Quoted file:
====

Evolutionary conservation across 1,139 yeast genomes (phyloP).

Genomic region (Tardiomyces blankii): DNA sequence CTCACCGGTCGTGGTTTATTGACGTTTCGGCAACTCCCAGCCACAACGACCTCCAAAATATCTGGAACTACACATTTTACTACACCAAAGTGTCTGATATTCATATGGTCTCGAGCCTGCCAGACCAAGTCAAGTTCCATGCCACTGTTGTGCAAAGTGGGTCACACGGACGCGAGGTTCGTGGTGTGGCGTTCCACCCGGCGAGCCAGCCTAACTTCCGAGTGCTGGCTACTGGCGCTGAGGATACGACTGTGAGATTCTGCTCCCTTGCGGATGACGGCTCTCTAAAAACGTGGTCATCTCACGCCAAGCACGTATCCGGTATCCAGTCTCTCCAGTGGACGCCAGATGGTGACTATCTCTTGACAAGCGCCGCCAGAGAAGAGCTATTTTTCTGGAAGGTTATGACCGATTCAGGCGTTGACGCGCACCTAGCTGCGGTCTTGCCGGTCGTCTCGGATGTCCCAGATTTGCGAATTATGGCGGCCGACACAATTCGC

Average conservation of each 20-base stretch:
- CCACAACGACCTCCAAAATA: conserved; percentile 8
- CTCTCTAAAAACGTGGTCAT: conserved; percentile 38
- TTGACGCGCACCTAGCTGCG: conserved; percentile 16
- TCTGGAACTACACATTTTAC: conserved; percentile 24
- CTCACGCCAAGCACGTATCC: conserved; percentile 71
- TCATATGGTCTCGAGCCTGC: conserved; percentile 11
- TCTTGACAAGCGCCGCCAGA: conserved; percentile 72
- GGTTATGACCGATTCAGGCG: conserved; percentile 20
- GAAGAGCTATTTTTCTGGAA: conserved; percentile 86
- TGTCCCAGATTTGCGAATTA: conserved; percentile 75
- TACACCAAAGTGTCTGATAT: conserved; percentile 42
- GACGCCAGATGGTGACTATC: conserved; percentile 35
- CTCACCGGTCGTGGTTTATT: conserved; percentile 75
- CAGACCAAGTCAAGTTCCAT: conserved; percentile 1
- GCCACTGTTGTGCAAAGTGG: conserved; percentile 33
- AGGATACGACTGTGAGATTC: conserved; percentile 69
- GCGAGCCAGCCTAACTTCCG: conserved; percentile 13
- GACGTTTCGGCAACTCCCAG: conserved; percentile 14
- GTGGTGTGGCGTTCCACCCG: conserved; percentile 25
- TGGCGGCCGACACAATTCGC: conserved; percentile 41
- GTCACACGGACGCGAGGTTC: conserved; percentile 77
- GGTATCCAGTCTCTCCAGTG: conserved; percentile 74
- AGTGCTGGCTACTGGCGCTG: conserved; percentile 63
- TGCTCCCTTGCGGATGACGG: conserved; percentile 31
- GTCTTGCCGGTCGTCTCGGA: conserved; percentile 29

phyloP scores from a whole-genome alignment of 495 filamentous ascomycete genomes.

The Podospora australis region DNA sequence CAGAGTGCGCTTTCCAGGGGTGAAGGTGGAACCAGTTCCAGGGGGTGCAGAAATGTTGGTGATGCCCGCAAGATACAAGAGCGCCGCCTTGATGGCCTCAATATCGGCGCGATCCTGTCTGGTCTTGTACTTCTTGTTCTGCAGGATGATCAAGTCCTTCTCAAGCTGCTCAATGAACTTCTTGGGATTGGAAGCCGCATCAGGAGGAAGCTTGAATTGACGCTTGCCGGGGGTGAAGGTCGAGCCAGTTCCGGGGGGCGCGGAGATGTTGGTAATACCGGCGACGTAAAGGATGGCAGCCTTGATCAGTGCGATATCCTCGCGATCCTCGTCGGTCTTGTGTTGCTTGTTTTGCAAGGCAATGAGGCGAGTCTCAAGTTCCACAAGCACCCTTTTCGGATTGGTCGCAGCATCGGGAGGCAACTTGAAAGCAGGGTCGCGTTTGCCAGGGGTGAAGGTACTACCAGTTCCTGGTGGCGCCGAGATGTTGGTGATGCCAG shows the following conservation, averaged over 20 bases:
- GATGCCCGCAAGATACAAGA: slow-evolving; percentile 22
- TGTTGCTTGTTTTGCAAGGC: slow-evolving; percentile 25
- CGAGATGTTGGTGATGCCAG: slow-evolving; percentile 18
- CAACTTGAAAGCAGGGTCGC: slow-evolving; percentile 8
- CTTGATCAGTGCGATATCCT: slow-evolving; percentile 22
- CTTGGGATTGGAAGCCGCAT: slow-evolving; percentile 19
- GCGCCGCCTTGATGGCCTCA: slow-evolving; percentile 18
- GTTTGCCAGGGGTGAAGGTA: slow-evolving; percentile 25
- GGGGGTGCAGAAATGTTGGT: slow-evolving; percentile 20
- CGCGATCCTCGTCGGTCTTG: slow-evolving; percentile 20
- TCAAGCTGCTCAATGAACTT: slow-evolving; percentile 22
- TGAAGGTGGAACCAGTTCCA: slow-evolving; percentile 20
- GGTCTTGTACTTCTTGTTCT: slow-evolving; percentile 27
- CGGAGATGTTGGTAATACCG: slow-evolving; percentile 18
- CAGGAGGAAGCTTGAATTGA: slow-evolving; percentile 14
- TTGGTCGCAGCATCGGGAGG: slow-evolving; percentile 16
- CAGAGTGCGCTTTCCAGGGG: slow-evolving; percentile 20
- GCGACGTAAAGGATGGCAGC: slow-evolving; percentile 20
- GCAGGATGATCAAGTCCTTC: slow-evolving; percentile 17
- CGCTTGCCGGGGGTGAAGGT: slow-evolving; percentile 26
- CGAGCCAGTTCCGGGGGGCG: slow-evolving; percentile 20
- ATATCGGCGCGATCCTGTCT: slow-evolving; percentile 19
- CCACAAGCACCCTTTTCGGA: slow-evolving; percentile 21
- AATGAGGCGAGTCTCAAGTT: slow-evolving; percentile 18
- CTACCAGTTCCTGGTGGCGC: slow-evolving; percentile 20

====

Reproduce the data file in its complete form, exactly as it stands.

Evolutionary conservation across 1,139 yeast genomes (phyloP).

Genomic region (Tardiomyces blankii): DNA sequence CTCACCGGTCGTGGTTTATTGACGTTTCGGCAACTCCCAGCCACAACGACCTCCAAAATATCTGGAACTACACATTTTACTACACCAAAGTGTCTGATATTCATATGGTCTCGAGCCTGCCAGACCAAGTCAAGTTCCATGCCACTGTTGTGCAAAGTGGGTCACACGGACGCGAGGTTCGTGGTGTGGCGTTCCACCCGGCGAGCCAGCCTAACTTCCGAGTGCTGGCTACTGGCGCTGAGGATACGACTGTGAGATTCTGCTCCCTTGCGGATGACGGCTCTCTAAAAACGTGGTCATCTCACGCCAAGCACGTATCCGGTATCCAGTCTCTCCAGTGGACGCCAGATGGTGACTATCTCTTGACAAGCGCCGCCAGAGAAGAGCTATTTTTCTGGAAGGTTATGACCGATTCAGGCGTTGACGCGCACCTAGCTGCGGTCTTGCCGGTCGTCTCGGATGTCCCAGATTTGCGAATTATGGCGGCCGACACAATTCGC

Average conservation of each 20-base stretch:
- CCACAACGACCTCCAAAATA: conserved; percentile 8
- CTCTCTAAAAACGTGGTCAT: conserved; percentile 38
- TTGACGCGCACCTAGCTGCG: conserved; percentile 16
- TCTGGAACTACACATTTTAC: conserved; percentile 24
- CTCACGCCAAGCACGTATCC: conserved; percentile 71
- TCATATGGTCTCGAGCCTGC: conserved; percentile 11
- TCTTGACAAGCGCCGCCAGA: conserved; percentile 72
- GGTTATGACCGATTCAGGCG: conserved; percentile 20
- GAAGAGCTATTTTTCTGGAA: conserved; percentile 86
- TGTCCCAGATTTGCGAATTA: conserved; percentile 75
- TACACCAAAGTGTCTGATAT: conserved; percentile 42
- GACGCCAGATGGTGACTATC: conserved; percentile 35
- CTCACCGGTCGTGGTTTATT: conserved; percentile 75
- CAGACCAAGTCAAGTTCCAT: conserved; percentile 1
- GCCACTGTTGTGCAAAGTGG: conserved; percentile 33
- AGGATACGACTGTGAGATTC: conserved; percentile 69
- GCGAGCCAGCCTAACTTCCG: conserved; percentile 13
- GACGTTTCGGCAACTCCCAG: conserved; percentile 14
- GTGGTGTGGCGTTCCACCCG: conserved; percentile 25
- TGGCGGCCGACACAATTCGC: conserved; percentile 41
- GTCACACGGACGCGAGGTTC: conserved; percentile 77
- GGTATCCAGTCTCTCCAGTG: conserved; percentile 74
- AGTGCTGGCTACTGGCGCTG: conserved; percentile 63
- TGCTCCCTTGCGGATGACGG: conserved; percentile 31
- GTCTTGCCGGTCGTCTCGGA: conserved; percentile 29

phyloP scores from a whole-genome alignment of 495 filamentous ascomycete genomes.

The Podospora australis region DNA sequence CAGAGTGCGCTTTCCAGGGGTGAAGGTGGAACCAGTTCCAGGGGGTGCAGAAATGTTGGTGATGCCCGCAAGATACAAGAGCGCCGCCTTGATGGCCTCAATATCGGCGCGATCCTGTCTGGTCTTGTACTTCTTGTTCTGCAGGATGATCAAGTCCTTCTCAAGCTGCTCAATGAACTTCTTGGGATTGGAAGCCGCATCAGGAGGAAGCTTGAATTGACGCTTGCCGGGGGTGAAGGTCGAGCCAGTTCCGGGGGGCGCGGAGATGTTGGTAATACCGGCGACGTAAAGGATGGCAGCCTTGATCAGTGCGATATCCTCGCGATCCTCGTCGGTCTTGTGTTGCTTGTTTTGCAAGGCAATGAGGCGAGTCTCAAGTTCCACAAGCACCCTTTTCGGATTGGTCGCAGCATCGGGAGGCAACTTGAAAGCAGGGTCGCGTTTGCCAGGGGTGAAGGTACTACCAGTTCCTGGTGGCGCCGAGATGTTGGTGATGCCAG shows the following conservation, averaged over 20 bases:
- GATGCCCGCAAGATACAAGA: slow-evolving; percentile 22
- TGTTGCTTGTTTTGCAAGGC: slow-evolving; percentile 25
- CGAGATGTTGGTGATGCCAG: slow-evolving; percentile 18
- CAACTTGAAAGCAGGGTCGC: slow-evolving; percentile 8
- CTTGATCAGTGCGATATCCT: slow-evolving; percentile 22
- CTTGGGATTGGAAGCCGCAT: slow-evolving; percentile 19
- GCGCCGCCTTGATGGCCTCA: slow-evolving; percentile 18
- GTTTGCCAGGGGTGAAGGTA: slow-evolving; percentile 25
- GGGGGTGCAGAAATGTTGGT: slow-evolving; percentile 20
- CGCGATCCTCGTCGGTCTTG: slow-evolving; percentile 20
- TCAAGCTGCTCAATGAACTT: slow-evolving; percentile 22
- TGAAGGTGGAACCAGTTCCA: slow-evolving; percentile 20
- GGTCTTGTACTTCTTGTTCT: slow-evolving; percentile 27
- CGGAGATGTTGGTAATACCG: slow-evolving; percentile 18
- CAGGAGGAAGCTTGAATTGA: slow-evolving; percentile 14
- TTGGTCGCAGCATCGGGAGG: slow-evolving; percentile 16
- CAGAGTGCGCTTTCCAGGGG: slow-evolving; percentile 20
- GCGACGTAAAGGATGGCAGC: slow-evolving; percentile 20
- GCAGGATGATCAAGTCCTTC: slow-evolving; percentile 17
- CGCTTGCCGGGGGTGAAGGT: slow-evolving; percentile 26
- CGAGCCAGTTCCGGGGGGCG: slow-evolving; percentile 20
- ATATCGGCGCGATCCTGTCT: slow-evolving; percentile 19
- CCACAAGCACCCTTTTCGGA: slow-evolving; percentile 21
- AATGAGGCGAGTCTCAAGTT: slow-evolving; percentile 18
- CTACCAGTTCCTGGTGGCGC: slow-evolving; percentile 20